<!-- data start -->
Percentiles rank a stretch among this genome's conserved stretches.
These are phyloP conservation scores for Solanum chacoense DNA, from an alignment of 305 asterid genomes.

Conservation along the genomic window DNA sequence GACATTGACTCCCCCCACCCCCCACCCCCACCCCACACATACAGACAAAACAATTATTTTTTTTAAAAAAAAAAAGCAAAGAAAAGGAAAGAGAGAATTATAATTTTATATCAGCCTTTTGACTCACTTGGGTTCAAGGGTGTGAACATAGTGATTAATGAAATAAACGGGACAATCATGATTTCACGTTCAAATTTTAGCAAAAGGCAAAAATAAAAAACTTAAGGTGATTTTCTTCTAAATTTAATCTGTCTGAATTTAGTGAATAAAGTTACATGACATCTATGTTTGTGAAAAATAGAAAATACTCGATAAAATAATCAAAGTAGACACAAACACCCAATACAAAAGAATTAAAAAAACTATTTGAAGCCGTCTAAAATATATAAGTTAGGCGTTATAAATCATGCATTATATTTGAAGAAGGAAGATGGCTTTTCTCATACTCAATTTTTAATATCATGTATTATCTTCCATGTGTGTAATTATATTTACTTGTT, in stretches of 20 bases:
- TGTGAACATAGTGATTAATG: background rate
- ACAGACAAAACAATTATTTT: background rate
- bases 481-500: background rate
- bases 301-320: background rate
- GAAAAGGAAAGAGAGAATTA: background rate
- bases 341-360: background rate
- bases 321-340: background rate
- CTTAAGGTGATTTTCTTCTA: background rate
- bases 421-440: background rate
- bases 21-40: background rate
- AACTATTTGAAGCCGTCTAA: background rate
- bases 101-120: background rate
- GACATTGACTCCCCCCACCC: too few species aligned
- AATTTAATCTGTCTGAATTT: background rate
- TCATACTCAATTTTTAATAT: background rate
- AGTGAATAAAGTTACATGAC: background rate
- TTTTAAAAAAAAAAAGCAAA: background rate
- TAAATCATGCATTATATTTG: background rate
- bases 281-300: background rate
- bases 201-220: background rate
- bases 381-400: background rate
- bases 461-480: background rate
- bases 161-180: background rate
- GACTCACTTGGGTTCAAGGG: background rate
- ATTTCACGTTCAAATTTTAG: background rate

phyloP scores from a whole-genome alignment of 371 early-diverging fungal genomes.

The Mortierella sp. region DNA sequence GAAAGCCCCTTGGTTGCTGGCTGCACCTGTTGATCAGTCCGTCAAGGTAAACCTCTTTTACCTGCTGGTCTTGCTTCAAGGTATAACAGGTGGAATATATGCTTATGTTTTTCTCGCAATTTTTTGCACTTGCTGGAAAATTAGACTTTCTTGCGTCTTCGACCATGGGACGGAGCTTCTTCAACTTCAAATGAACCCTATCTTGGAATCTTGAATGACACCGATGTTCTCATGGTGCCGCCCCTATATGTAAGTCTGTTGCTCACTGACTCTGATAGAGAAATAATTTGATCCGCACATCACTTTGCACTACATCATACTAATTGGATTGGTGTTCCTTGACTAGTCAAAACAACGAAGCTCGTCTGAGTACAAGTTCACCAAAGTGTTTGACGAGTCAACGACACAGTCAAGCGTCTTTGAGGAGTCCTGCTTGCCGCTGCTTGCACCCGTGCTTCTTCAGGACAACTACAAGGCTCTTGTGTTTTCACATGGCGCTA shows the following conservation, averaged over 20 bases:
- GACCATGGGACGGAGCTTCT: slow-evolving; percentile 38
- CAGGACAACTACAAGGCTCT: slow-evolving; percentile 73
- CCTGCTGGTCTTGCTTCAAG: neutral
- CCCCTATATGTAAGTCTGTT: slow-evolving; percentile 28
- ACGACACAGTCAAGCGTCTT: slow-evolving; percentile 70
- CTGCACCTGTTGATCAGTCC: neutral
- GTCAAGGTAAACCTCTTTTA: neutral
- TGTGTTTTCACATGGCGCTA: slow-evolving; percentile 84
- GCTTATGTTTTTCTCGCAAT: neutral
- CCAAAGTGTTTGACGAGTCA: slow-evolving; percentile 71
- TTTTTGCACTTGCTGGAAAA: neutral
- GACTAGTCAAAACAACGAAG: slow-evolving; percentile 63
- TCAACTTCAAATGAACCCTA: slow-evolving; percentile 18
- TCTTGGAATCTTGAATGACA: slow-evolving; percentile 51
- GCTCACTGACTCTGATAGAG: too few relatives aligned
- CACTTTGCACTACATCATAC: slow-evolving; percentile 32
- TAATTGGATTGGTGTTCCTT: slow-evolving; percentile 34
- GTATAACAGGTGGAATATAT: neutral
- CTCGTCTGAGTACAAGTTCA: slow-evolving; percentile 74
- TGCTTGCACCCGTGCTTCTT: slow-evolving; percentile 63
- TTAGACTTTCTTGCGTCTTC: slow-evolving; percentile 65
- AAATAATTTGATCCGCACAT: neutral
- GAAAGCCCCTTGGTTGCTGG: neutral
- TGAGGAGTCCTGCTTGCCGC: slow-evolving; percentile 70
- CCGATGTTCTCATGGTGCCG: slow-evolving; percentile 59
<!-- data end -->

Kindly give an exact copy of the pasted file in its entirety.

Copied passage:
Percentiles rank a stretch among this genome's conserved stretches.
These are phyloP conservation scores for Solanum chacoense DNA, from an alignment of 305 asterid genomes.

Conservation along the genomic window DNA sequence GACATTGACTCCCCCCACCCCCCACCCCCACCCCACACATACAGACAAAACAATTATTTTTTTTAAAAAAAAAAAGCAAAGAAAAGGAAAGAGAGAATTATAATTTTATATCAGCCTTTTGACTCACTTGGGTTCAAGGGTGTGAACATAGTGATTAATGAAATAAACGGGACAATCATGATTTCACGTTCAAATTTTAGCAAAAGGCAAAAATAAAAAACTTAAGGTGATTTTCTTCTAAATTTAATCTGTCTGAATTTAGTGAATAAAGTTACATGACATCTATGTTTGTGAAAAATAGAAAATACTCGATAAAATAATCAAAGTAGACACAAACACCCAATACAAAAGAATTAAAAAAACTATTTGAAGCCGTCTAAAATATATAAGTTAGGCGTTATAAATCATGCATTATATTTGAAGAAGGAAGATGGCTTTTCTCATACTCAATTTTTAATATCATGTATTATCTTCCATGTGTGTAATTATATTTACTTGTT, in stretches of 20 bases:
- TGTGAACATAGTGATTAATG: background rate
- ACAGACAAAACAATTATTTT: background rate
- bases 481-500: background rate
- bases 301-320: background rate
- GAAAAGGAAAGAGAGAATTA: background rate
- bases 341-360: background rate
- bases 321-340: background rate
- CTTAAGGTGATTTTCTTCTA: background rate
- bases 421-440: background rate
- bases 21-40: background rate
- AACTATTTGAAGCCGTCTAA: background rate
- bases 101-120: background rate
- GACATTGACTCCCCCCACCC: too few species aligned
- AATTTAATCTGTCTGAATTT: background rate
- TCATACTCAATTTTTAATAT: background rate
- AGTGAATAAAGTTACATGAC: background rate
- TTTTAAAAAAAAAAAGCAAA: background rate
- TAAATCATGCATTATATTTG: background rate
- bases 281-300: background rate
- bases 201-220: background rate
- bases 381-400: background rate
- bases 461-480: background rate
- bases 161-180: background rate
- GACTCACTTGGGTTCAAGGG: background rate
- ATTTCACGTTCAAATTTTAG: background rate

phyloP scores from a whole-genome alignment of 371 early-diverging fungal genomes.

The Mortierella sp. region DNA sequence GAAAGCCCCTTGGTTGCTGGCTGCACCTGTTGATCAGTCCGTCAAGGTAAACCTCTTTTACCTGCTGGTCTTGCTTCAAGGTATAACAGGTGGAATATATGCTTATGTTTTTCTCGCAATTTTTTGCACTTGCTGGAAAATTAGACTTTCTTGCGTCTTCGACCATGGGACGGAGCTTCTTCAACTTCAAATGAACCCTATCTTGGAATCTTGAATGACACCGATGTTCTCATGGTGCCGCCCCTATATGTAAGTCTGTTGCTCACTGACTCTGATAGAGAAATAATTTGATCCGCACATCACTTTGCACTACATCATACTAATTGGATTGGTGTTCCTTGACTAGTCAAAACAACGAAGCTCGTCTGAGTACAAGTTCACCAAAGTGTTTGACGAGTCAACGACACAGTCAAGCGTCTTTGAGGAGTCCTGCTTGCCGCTGCTTGCACCCGTGCTTCTTCAGGACAACTACAAGGCTCTTGTGTTTTCACATGGCGCTA shows the following conservation, averaged over 20 bases:
- GACCATGGGACGGAGCTTCT: slow-evolving; percentile 38
- CAGGACAACTACAAGGCTCT: slow-evolving; percentile 73
- CCTGCTGGTCTTGCTTCAAG: neutral
- CCCCTATATGTAAGTCTGTT: slow-evolving; percentile 28
- ACGACACAGTCAAGCGTCTT: slow-evolving; percentile 70
- CTGCACCTGTTGATCAGTCC: neutral
- GTCAAGGTAAACCTCTTTTA: neutral
- TGTGTTTTCACATGGCGCTA: slow-evolving; percentile 84
- GCTTATGTTTTTCTCGCAAT: neutral
- CCAAAGTGTTTGACGAGTCA: slow-evolving; percentile 71
- TTTTTGCACTTGCTGGAAAA: neutral
- GACTAGTCAAAACAACGAAG: slow-evolving; percentile 63
- TCAACTTCAAATGAACCCTA: slow-evolving; percentile 18
- TCTTGGAATCTTGAATGACA: slow-evolving; percentile 51
- GCTCACTGACTCTGATAGAG: too few relatives aligned
- CACTTTGCACTACATCATAC: slow-evolving; percentile 32
- TAATTGGATTGGTGTTCCTT: slow-evolving; percentile 34
- GTATAACAGGTGGAATATAT: neutral
- CTCGTCTGAGTACAAGTTCA: slow-evolving; percentile 74
- TGCTTGCACCCGTGCTTCTT: slow-evolving; percentile 63
- TTAGACTTTCTTGCGTCTTC: slow-evolving; percentile 65
- AAATAATTTGATCCGCACAT: neutral
- GAAAGCCCCTTGGTTGCTGG: neutral
- TGAGGAGTCCTGCTTGCCGC: slow-evolving; percentile 70
- CCGATGTTCTCATGGTGCCG: slow-evolving; percentile 59